If the stock market feels more like a casino to you than a place to invest for retirement these days, the FT has some insight to offer.
With all major sports on hiatus and many casinos closed, gamblers are opening stock trading accounts. Net new client accounts have soared at online brokerage firms by almost 800,000 in March and April. Some are even using stimulus money or money they would typically gamble with to bet on stocks.
Gamblers who cannot bet on professional sport because fixtures have been scrapped are flocking instead to the US stock market, creating a new class of customer for online brokerages and adding fuel to the market rally.
The lockdowns that have kept billions of people indoors have halted the world’s biggest sporting events — from US basketball and hockey to European football, Indian cricket and even the summer Olympic Games in Tokyo.
But brokerages that connect everyday investors to the stock market have seen a surge in account openings, as punters seek thrills in unfamiliar places. This has brought new investors to the market, helping to propel a one-third rise in US stocks from the depths of the pandemic sell-off in March.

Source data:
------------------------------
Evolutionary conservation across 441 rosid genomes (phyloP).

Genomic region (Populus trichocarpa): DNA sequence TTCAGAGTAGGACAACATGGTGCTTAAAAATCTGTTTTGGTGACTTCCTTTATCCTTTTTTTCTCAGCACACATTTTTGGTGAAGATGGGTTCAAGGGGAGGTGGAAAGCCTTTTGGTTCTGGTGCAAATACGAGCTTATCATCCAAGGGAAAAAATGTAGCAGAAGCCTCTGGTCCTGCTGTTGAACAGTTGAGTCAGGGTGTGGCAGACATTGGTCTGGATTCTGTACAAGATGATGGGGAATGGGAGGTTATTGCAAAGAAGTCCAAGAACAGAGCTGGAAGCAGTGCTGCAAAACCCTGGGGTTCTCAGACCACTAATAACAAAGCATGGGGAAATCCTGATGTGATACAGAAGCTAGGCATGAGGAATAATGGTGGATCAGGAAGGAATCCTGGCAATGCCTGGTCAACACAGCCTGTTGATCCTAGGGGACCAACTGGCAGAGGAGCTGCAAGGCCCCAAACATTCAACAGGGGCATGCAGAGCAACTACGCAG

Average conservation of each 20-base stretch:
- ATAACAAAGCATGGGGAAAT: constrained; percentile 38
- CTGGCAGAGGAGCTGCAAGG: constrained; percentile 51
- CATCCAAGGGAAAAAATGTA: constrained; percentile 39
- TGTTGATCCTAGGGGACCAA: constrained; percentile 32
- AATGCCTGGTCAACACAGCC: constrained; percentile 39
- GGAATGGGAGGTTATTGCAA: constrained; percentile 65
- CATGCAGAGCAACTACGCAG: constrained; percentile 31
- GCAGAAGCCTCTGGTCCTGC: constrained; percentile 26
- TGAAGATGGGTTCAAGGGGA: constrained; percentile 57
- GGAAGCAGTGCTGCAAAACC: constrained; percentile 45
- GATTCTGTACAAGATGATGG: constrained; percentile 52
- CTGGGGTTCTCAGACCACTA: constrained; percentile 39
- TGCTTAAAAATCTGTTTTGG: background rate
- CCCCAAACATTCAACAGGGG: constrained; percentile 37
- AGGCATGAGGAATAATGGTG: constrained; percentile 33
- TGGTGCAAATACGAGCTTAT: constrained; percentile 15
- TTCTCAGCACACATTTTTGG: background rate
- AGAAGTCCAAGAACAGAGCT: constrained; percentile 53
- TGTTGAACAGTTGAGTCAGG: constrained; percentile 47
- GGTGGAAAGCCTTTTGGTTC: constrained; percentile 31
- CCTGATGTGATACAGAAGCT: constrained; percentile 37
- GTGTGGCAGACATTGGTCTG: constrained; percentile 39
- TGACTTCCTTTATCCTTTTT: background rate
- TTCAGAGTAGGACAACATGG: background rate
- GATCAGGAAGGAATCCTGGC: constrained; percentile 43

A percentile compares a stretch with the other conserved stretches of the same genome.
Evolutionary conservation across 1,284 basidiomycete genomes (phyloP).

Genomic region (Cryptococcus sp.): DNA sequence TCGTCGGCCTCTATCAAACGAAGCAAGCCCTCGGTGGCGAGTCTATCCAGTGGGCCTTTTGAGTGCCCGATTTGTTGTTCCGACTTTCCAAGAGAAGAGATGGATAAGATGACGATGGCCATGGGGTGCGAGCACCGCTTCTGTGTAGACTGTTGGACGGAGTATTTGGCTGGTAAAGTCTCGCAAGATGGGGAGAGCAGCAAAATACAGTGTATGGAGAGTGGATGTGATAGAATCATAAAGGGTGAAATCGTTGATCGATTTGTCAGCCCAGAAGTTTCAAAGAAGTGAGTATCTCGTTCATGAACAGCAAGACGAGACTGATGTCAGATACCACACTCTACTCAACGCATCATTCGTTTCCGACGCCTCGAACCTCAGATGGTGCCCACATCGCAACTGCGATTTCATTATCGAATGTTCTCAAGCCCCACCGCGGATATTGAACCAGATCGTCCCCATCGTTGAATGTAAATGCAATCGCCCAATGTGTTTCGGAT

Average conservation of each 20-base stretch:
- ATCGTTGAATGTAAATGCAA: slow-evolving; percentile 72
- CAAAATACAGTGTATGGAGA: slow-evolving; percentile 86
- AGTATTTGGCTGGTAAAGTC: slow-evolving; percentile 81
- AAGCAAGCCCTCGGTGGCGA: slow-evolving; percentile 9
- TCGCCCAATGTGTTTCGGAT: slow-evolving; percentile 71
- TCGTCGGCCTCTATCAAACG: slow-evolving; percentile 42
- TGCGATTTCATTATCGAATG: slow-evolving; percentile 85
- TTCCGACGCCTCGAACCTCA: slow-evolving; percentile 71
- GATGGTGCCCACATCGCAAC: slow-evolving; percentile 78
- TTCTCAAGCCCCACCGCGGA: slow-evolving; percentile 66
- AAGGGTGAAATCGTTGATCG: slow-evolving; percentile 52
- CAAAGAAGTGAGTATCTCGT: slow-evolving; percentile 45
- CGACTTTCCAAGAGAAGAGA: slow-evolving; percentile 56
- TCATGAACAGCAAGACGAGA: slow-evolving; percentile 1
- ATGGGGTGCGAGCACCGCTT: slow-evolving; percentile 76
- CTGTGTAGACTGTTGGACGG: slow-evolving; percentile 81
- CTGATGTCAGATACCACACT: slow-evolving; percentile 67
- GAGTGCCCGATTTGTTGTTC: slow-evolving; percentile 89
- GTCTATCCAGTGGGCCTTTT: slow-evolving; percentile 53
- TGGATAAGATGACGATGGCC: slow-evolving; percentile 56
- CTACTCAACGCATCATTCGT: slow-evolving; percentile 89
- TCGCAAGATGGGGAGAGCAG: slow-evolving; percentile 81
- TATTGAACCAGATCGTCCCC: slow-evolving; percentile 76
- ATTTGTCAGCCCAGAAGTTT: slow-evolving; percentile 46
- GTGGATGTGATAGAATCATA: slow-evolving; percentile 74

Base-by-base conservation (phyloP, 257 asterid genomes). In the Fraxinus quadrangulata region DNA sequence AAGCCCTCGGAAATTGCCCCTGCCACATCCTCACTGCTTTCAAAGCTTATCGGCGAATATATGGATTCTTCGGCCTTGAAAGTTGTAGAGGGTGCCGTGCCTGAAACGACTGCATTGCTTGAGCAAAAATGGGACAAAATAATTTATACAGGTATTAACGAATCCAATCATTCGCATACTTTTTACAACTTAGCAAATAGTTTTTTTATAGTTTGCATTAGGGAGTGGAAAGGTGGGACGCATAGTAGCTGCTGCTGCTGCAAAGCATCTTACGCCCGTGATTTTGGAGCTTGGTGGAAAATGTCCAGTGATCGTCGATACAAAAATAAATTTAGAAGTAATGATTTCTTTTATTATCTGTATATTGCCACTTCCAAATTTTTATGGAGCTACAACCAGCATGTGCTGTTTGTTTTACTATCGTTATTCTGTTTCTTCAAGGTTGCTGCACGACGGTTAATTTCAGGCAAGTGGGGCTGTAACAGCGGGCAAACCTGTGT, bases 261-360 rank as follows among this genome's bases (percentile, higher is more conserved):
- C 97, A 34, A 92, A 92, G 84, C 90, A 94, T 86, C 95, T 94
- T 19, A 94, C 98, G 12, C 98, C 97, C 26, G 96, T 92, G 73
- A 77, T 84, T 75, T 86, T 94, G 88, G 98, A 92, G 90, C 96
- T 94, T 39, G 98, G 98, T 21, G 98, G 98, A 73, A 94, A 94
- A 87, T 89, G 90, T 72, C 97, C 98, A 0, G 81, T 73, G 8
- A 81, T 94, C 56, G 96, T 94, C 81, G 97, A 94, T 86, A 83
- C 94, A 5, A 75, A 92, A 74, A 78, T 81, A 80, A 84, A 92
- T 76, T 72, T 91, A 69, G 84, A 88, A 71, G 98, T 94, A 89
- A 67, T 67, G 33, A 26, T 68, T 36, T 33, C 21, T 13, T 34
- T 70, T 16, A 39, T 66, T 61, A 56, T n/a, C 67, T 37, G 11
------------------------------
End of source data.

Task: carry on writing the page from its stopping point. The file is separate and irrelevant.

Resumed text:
“People are staying at home, there’s no sports on — so people are trading for fun with the backdrop of improving markets,” said Rich Repetto, senior research analyst at Sandler O’Neill in New York.
Daniel Goodwin, who oversees a team of paralegals for a law firm in Indiana, would typically bet $100 on a handful of sports games every night. A few weeks into the shutdowns, with matches on hold, he fired up a dormant ETrade account with several thousand dollars and began to buy stocks.
“I’m not here for the long run — I just want to throw a thousand bucks at something to see if I can make a few hundred,” said Mr Goodwin, 39, noting that so far he has done well on MGM Resorts and Caesars Entertainment, the casino groups.
“With sports, if I throw $1,000 at something, I lose the whole thing real quick, but here if things go south you can cut your losses.”
Charles Schwab, ETrade and Interactive Brokers — three of the four biggest US online brokerages — each hit record numbers of account sign-ups in either March or April, adding a collective 780,000 new customers. March, the high point, amounted to three times the monthly average of the past two years.
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